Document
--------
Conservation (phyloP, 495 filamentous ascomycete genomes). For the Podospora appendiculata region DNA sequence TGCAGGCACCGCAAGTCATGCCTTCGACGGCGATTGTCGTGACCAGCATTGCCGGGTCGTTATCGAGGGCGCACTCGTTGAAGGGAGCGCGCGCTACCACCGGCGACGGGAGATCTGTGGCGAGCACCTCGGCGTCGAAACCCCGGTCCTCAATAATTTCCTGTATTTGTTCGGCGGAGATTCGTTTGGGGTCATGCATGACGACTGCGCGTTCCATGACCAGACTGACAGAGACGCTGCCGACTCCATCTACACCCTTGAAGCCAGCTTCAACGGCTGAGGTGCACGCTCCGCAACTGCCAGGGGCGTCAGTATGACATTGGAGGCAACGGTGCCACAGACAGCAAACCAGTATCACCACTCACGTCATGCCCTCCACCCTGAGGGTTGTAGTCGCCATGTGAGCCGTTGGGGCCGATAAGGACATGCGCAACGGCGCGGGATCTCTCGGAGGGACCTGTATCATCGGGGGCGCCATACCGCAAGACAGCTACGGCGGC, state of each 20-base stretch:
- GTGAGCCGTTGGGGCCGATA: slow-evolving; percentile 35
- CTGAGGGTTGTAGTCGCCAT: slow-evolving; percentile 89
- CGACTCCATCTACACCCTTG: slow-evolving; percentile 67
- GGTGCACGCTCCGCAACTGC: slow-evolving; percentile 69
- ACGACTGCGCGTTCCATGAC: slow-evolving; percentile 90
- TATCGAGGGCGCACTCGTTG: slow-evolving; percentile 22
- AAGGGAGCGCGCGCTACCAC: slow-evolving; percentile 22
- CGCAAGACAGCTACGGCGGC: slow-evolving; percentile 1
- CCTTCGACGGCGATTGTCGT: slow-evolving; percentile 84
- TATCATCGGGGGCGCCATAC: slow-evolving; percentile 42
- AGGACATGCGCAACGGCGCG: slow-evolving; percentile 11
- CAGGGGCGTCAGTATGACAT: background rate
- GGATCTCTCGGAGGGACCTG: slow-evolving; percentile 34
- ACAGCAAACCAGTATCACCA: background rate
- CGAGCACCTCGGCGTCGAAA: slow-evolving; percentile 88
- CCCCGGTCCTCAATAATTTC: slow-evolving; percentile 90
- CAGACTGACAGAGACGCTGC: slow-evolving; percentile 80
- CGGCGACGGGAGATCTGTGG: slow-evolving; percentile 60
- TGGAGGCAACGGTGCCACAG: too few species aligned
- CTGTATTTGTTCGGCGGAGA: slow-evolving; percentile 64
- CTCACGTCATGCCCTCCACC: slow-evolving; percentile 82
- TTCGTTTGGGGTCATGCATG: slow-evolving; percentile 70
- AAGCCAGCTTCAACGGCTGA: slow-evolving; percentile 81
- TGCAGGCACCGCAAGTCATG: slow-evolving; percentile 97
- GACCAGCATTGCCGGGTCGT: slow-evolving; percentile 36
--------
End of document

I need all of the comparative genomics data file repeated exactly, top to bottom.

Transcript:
Conservation (phyloP, 495 filamentous ascomycete genomes). For the Podospora appendiculata region DNA sequence TGCAGGCACCGCAAGTCATGCCTTCGACGGCGATTGTCGTGACCAGCATTGCCGGGTCGTTATCGAGGGCGCACTCGTTGAAGGGAGCGCGCGCTACCACCGGCGACGGGAGATCTGTGGCGAGCACCTCGGCGTCGAAACCCCGGTCCTCAATAATTTCCTGTATTTGTTCGGCGGAGATTCGTTTGGGGTCATGCATGACGACTGCGCGTTCCATGACCAGACTGACAGAGACGCTGCCGACTCCATCTACACCCTTGAAGCCAGCTTCAACGGCTGAGGTGCACGCTCCGCAACTGCCAGGGGCGTCAGTATGACATTGGAGGCAACGGTGCCACAGACAGCAAACCAGTATCACCACTCACGTCATGCCCTCCACCCTGAGGGTTGTAGTCGCCATGTGAGCCGTTGGGGCCGATAAGGACATGCGCAACGGCGCGGGATCTCTCGGAGGGACCTGTATCATCGGGGGCGCCATACCGCAAGACAGCTACGGCGGC, state of each 20-base stretch:
- GTGAGCCGTTGGGGCCGATA: slow-evolving; percentile 35
- CTGAGGGTTGTAGTCGCCAT: slow-evolving; percentile 89
- CGACTCCATCTACACCCTTG: slow-evolving; percentile 67
- GGTGCACGCTCCGCAACTGC: slow-evolving; percentile 69
- ACGACTGCGCGTTCCATGAC: slow-evolving; percentile 90
- TATCGAGGGCGCACTCGTTG: slow-evolving; percentile 22
- AAGGGAGCGCGCGCTACCAC: slow-evolving; percentile 22
- CGCAAGACAGCTACGGCGGC: slow-evolving; percentile 1
- CCTTCGACGGCGATTGTCGT: slow-evolving; percentile 84
- TATCATCGGGGGCGCCATAC: slow-evolving; percentile 42
- AGGACATGCGCAACGGCGCG: slow-evolving; percentile 11
- CAGGGGCGTCAGTATGACAT: background rate
- GGATCTCTCGGAGGGACCTG: slow-evolving; percentile 34
- ACAGCAAACCAGTATCACCA: background rate
- CGAGCACCTCGGCGTCGAAA: slow-evolving; percentile 88
- CCCCGGTCCTCAATAATTTC: slow-evolving; percentile 90
- CAGACTGACAGAGACGCTGC: slow-evolving; percentile 80
- CGGCGACGGGAGATCTGTGG: slow-evolving; percentile 60
- TGGAGGCAACGGTGCCACAG: too few species aligned
- CTGTATTTGTTCGGCGGAGA: slow-evolving; percentile 64
- CTCACGTCATGCCCTCCACC: slow-evolving; percentile 82
- TTCGTTTGGGGTCATGCATG: slow-evolving; percentile 70
- AAGCCAGCTTCAACGGCTGA: slow-evolving; percentile 81
- TGCAGGCACCGCAAGTCATG: slow-evolving; percentile 97
- GACCAGCATTGCCGGGTCGT: slow-evolving; percentile 36